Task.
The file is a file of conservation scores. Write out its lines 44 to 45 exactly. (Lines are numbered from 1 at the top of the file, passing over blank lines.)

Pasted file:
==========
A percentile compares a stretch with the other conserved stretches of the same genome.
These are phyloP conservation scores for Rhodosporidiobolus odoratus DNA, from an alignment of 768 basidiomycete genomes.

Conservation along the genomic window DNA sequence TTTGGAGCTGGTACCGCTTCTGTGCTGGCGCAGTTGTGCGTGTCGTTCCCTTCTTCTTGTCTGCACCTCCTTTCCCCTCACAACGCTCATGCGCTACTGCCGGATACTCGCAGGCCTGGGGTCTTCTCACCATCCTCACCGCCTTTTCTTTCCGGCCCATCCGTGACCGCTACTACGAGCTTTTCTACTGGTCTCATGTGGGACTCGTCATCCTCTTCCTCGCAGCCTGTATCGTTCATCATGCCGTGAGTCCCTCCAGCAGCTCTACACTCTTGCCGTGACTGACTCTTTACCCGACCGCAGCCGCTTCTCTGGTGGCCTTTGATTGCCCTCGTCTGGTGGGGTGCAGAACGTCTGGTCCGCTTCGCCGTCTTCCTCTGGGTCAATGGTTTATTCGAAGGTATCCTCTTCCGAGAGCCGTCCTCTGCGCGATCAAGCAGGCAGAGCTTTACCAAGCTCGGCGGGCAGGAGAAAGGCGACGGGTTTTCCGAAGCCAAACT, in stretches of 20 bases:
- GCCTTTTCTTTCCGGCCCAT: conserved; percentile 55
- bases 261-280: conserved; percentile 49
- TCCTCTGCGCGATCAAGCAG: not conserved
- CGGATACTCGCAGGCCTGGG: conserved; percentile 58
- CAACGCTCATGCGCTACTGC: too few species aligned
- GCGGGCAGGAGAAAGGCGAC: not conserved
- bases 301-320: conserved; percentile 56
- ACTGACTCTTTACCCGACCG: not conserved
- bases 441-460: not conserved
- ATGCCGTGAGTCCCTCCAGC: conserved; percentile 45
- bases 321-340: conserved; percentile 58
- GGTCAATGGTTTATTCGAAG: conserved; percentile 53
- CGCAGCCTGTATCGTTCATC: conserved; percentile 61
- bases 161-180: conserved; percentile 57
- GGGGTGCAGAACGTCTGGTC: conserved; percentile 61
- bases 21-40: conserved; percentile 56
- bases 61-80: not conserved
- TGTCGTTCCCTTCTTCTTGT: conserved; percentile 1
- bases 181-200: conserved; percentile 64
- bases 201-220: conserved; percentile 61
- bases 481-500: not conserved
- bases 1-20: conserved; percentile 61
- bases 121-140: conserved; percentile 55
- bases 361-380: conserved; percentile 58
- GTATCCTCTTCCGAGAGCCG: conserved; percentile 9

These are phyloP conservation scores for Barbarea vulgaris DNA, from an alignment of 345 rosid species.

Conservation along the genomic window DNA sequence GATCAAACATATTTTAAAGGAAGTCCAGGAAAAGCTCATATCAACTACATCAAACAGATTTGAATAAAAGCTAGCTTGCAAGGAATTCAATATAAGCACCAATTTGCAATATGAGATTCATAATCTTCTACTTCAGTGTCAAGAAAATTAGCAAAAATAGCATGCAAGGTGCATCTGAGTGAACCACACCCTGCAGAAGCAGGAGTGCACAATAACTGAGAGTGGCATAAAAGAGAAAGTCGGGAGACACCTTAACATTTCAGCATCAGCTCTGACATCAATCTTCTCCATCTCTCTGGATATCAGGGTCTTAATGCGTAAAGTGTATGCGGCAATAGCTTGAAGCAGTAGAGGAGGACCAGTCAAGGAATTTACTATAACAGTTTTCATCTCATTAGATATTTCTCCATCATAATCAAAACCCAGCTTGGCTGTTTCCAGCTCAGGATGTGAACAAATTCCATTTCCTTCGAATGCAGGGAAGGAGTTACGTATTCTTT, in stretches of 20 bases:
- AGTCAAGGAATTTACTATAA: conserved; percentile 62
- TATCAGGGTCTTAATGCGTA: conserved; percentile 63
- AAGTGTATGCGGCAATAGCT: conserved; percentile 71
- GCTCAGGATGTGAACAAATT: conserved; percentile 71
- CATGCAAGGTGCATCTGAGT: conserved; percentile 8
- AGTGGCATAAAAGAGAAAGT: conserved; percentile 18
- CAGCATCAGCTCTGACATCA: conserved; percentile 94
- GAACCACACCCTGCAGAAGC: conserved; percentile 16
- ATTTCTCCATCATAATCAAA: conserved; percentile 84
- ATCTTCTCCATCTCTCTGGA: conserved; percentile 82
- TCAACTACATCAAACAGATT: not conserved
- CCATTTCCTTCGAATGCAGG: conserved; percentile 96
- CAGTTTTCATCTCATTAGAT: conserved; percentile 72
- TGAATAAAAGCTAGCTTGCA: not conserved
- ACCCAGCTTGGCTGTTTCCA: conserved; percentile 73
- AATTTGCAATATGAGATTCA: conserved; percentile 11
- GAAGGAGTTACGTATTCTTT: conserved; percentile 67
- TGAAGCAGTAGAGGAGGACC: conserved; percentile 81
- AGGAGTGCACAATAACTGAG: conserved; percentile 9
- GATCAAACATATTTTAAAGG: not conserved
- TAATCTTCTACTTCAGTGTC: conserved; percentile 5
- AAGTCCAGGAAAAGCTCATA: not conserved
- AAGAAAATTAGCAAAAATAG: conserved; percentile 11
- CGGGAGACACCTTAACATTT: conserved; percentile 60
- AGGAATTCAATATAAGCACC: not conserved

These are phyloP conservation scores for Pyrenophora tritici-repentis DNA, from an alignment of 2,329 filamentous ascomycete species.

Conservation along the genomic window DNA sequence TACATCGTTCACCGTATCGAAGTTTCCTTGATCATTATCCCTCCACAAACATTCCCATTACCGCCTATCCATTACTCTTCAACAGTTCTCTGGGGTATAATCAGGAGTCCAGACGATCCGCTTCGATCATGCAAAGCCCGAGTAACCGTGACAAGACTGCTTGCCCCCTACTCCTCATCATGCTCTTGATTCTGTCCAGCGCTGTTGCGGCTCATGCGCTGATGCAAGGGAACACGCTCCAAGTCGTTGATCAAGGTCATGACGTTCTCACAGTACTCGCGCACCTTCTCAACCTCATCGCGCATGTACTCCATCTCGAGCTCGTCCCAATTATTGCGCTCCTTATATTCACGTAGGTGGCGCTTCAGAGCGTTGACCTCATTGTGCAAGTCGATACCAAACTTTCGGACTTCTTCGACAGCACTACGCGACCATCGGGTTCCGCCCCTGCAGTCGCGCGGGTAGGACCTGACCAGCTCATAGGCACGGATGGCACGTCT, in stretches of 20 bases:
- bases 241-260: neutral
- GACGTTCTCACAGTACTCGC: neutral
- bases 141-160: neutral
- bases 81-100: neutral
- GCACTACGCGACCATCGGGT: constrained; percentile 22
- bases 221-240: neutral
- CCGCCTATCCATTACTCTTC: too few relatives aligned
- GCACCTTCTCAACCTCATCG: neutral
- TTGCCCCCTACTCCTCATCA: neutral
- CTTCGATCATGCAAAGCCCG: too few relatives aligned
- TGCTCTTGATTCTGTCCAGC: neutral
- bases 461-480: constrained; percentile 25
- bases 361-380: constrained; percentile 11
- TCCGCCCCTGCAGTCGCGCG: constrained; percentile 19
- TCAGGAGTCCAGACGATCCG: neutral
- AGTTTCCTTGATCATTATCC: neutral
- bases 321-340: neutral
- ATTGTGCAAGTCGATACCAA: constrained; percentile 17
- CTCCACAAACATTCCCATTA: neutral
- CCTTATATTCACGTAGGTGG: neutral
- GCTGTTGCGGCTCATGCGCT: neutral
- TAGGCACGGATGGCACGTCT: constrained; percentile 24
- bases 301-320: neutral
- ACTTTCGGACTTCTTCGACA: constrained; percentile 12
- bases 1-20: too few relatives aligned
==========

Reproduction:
- TGAATAAAAGCTAGCTTGCA: not conserved
- ACCCAGCTTGGCTGTTTCCA: conserved; percentile 73